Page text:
Study: Electric cars not as green as you think

Electric cars in Germany could pollute more than gasoline cars, and the grid there could collapse if everyone charges at the same time, a report concludes.

Erik Palm
Erik Palm, a business reporter for Swedish national television, is joining CNET News as a spring 2009 fellow with Stanford University's Innovation Journalism program. When he's not working, he enjoys kayaking and exploring California's hiking trails. E-mail Erik.
Erik Palm
4 min read

The environmental benefits of electric cars are being questioned in Germany by a surprising actor: the green movement. But those risks don't apply in the U.S., the American electric-car lobby asserts.

Jürgen Matijevic/WWF

The German branch of the environmental group World Wildlife Foundation (WWF) has conducted a study together with IZES, a German institute for future energy systems, on the environmental impact of electric vehicles in Germany.

Just like the U.S., Germany has an ambitious goal of introducing electric vehicles. Germany, which today has 41 million cars, aims to have 1 million electric cars or plug-in hybrid vehicles on the road by 2020. The conclusion of the study is that these electric cars only reduce greenhouse gases marginally.

The study, which was published in German in March, has not been widely circulated in English yet. The WWF Germany said a summary in English is set for publication this summer.

"What surprised us was that the carbon dioxide savings were so small," Viviane Raddatz, vehicle expert at WWF Germany, said in a phone interview from Berlin.

In a best-case scenario, the WWF assumes that the 1 million electric cars or plug-in vehicles would be running on renewable electricity and used at maximum mileage. Electric vehicles do not yet have the range of regular cars.

The carbon dioxide emission reductions from these 1 million electrical vehicles in Germany's transportation sector would be only 1 percent, according to the study, and overall national carbon dioxide emissions would only be cut by 0.1 percent. "That is not a very big deal," Raddatz said, adding that "it is not going to help us out of the transportation emission mess."

Worst-case scenario
A worst-case scenario would be that the electric cars would run on electricity from coal instead of from renewable sources.

That could be the case when extra electricity is needed to charge the plug-in cars in the early evening. That's when commuters could significantly add to the electricity demand at a time of day when people are returning home and electricity use is already peaking.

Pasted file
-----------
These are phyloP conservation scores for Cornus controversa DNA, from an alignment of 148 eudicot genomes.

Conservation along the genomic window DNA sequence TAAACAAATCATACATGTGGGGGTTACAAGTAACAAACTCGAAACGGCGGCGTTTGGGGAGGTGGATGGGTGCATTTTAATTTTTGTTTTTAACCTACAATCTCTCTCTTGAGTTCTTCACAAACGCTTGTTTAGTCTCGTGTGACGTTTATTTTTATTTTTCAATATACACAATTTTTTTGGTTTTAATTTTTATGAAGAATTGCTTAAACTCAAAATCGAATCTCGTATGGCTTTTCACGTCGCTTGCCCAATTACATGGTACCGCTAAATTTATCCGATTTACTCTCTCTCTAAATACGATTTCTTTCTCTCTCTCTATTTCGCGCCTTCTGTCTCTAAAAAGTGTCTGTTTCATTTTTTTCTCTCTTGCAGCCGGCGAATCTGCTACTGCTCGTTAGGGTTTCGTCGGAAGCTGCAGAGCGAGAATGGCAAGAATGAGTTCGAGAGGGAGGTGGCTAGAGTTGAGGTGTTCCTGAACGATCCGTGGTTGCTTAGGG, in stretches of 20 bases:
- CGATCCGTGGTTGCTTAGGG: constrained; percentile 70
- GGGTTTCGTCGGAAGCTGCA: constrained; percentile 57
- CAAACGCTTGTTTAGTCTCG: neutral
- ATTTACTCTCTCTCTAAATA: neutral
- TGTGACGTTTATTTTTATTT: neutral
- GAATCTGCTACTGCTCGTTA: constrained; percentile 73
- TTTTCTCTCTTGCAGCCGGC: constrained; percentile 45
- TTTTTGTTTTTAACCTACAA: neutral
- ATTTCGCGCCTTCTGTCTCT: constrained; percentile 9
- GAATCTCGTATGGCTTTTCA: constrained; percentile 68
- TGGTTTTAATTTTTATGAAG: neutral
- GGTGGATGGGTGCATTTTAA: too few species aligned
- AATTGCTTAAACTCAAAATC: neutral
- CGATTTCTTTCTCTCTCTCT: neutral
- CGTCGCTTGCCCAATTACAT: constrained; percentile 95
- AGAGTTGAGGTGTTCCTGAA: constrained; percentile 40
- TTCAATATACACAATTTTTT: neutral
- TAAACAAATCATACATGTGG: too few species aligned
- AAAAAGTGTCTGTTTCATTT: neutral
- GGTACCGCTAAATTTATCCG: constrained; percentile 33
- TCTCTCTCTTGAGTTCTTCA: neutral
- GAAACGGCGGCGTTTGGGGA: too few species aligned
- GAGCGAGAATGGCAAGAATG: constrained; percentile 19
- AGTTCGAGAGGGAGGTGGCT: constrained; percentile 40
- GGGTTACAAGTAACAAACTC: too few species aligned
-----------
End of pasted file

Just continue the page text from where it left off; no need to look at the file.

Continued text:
Today, the German plants that deliver marginal electricity are fueled by coal. That is the main problem, according to the study. The research adds that to produce the same amount of energy, coal emits more carbon dioxide than even gasoline.

"The irony is that you don't need a lot more electricity for electric cars," Raddatz, said. "But the problem is that if they cause these peaks, we would have to have power plants that would be ready to start (as) the massive charging starts."

An electric car with a lithium ion battery powered by electricity from an old coal power plant could emit more than 200g of carbon dioxide per km, compared with current average gasoline car of 160g of carbon dioxide per km in Europe, according to the study. The European Union goal for 2020 is 95g of carbon dioxide per km.

Load management needed
The WWF said smart systems that help manage the energy load and battery charge systems could smooth the peaks overnight. With more than 1 million vehicles plugged in, load management is essential, but a smart grid is not enough, according to the study. A lot of electricity storage is needed as well.

"Car batteries are one thing, but you need to develop other kinds of storage as well," Raddatz said. You want to make sure you can get a lot of energy from renewable or you have no CO2 savings."

Germany has voted to phase out nuclear power by 2020, so the WWF has not considered that energy source in its study after 2020.

As mentioned before, the WWF assumes that only half the current transportation system could be replaced by electric cars.

The study says that with electric cars' present range they could only replace, at best, half of the kilometers driven.

President Obama has set a goal for the U.S. to have 1 million electric vehicles by 2015.

The Electric Drive Transportation Association (EDTA), the lobby organization for electric cars in the U.S., said that the risks raised by the WWF study in Germany will not be the same in the U.S.

"For the U.S., there will be environmental benefits because the grid is getting cleaner," said Jennifer Watts, spokeswoman for EDTA. She quotes a study by the Pacific Northwest National Laboratory saying that 73 percent of light-duty vehicles could be connected to the grid today without a problem, and that an EPRI study shows that each region of the country will yield reductions in greenhouse gas emissions when the electric car is introduced.

Still a place for electric cars
The German study--which limited its scope to studying energy efficiency and did not consider the economics of electric vehicles--does not rule out the electric car. It emphasizes that electric cars could have a future role for low-carbon urban transport for individuals. It also suggests that marginal electricity should come from a clean source and a smart grid, with smart load management needed. But that system would take a long time to develop, the study stresses.

"The electric car is a serious option for low-carbon future transportation," Raddatz said, "but must be linked with renewable energy to make the difference."